As most of you are aware (hopefully not too painfully), I sent out a survey recently to get a better sense of who you are, what you’re interested in, and how to make this a more engaging newsletter. (A HUGE thank you to everyone who took the time to fill it out; I’m really grateful.)
Anyway, one of the things that I learned from the survey is that the majority of you shop fairly regularly at farmers markets, which is so wonderful to hear. Even without knowing that, I probably still would have written today’s newsletter in some form, but now I think it might be particularly interesting and worthwhile. I wanted to call attention to an article by Chris Newman that we ran in Heated. Chris runs a small family farm in Virginia, so, naturally, his story is titled “Small Family Farms Aren’t The Answer.” Chris writes about the economics of participating in farmers markets, and how the cultural value that those markets hold can obscure the struggle of small farmers not just to compete, but to live sustainable lives. Here’s how he puts it:
The cultural power of farmers markets is a symptom of what’s fundamentally wrong with sustainable/regenerative agriculture: veneration of the small family farm. It’s the sacred cow of American cultural identity dating back at least to Thomas Jefferson’s dream of a nation of yeoman farmers.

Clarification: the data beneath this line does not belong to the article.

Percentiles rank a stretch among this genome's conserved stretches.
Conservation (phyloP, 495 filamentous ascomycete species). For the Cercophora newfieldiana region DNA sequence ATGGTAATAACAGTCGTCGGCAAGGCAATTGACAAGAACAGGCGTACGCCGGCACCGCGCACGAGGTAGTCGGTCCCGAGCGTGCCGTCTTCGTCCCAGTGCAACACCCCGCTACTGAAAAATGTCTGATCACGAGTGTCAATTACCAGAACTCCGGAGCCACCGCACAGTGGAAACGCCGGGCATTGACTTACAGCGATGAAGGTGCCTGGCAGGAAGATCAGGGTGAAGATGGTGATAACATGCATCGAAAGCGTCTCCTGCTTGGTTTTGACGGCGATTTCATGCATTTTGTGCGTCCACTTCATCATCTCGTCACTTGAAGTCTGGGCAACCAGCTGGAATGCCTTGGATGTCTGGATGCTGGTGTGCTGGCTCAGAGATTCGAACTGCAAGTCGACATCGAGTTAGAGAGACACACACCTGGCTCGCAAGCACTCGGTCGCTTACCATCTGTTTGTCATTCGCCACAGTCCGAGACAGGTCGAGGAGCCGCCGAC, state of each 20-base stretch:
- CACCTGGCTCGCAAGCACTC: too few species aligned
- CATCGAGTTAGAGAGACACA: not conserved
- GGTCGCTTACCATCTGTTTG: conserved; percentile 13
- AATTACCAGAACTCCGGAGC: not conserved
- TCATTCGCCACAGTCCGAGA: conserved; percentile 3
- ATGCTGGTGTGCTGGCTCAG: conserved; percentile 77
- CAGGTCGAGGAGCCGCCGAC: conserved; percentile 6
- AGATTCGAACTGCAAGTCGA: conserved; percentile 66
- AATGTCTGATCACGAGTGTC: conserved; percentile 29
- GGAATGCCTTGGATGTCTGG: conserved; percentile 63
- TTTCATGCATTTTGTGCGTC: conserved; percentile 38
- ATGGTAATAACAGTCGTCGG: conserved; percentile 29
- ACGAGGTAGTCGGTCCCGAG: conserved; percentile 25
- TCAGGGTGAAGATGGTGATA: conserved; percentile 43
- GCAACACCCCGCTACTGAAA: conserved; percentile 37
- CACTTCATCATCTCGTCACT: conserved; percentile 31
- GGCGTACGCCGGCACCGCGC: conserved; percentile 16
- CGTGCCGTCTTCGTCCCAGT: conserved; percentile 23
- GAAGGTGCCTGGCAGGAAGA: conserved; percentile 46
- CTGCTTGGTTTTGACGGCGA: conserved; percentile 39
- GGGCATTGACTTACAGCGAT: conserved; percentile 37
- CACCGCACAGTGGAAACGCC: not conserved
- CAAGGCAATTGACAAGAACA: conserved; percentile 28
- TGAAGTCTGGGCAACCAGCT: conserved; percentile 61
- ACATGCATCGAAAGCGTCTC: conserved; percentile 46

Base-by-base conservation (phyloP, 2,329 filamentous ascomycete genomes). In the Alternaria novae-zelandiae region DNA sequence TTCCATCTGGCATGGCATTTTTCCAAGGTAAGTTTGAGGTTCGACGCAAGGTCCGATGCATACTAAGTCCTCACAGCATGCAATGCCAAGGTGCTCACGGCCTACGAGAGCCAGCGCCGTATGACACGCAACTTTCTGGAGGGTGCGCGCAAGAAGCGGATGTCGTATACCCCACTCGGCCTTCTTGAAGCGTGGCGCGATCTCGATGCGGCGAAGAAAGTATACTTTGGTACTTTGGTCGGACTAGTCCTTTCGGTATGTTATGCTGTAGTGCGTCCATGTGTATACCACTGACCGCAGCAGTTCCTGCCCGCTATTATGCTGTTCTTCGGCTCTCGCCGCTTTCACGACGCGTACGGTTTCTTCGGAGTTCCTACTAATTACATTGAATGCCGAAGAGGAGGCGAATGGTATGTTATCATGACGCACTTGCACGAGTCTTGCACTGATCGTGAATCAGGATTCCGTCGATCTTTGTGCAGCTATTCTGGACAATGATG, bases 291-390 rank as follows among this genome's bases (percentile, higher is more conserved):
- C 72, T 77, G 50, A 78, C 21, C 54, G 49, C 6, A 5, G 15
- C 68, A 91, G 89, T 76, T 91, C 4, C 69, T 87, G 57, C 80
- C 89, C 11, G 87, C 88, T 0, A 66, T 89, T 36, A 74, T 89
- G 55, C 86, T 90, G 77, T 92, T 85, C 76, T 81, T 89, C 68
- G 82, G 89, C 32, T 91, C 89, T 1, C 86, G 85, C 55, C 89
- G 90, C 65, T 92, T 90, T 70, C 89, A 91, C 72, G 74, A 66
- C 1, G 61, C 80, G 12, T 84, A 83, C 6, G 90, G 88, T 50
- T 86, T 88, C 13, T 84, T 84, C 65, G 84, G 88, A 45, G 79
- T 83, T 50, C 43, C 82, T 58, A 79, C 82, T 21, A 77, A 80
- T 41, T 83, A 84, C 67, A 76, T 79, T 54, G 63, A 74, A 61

America’s oldest farmers — Indigenous people — generally regarded the soil as a commons and worked it cooperatively. Many Indigenous nations, along with a number of religious and ethnic communities, continue the practice to this day. But the notion of the private farm, be it a pair of greenhouses or tens of thousands of acres, is what came to dominate American farming, and it’s taken particular hold among the farm-to-table cohort.
We produce reported pieces, profiles, interviews, and rants about what’s broken in the food world (there’s a lot) and how to change things for the better. People sometimes tell me to just keep politics out of it. Respectfully: No. Food is political. We can’t and won’t ignore that.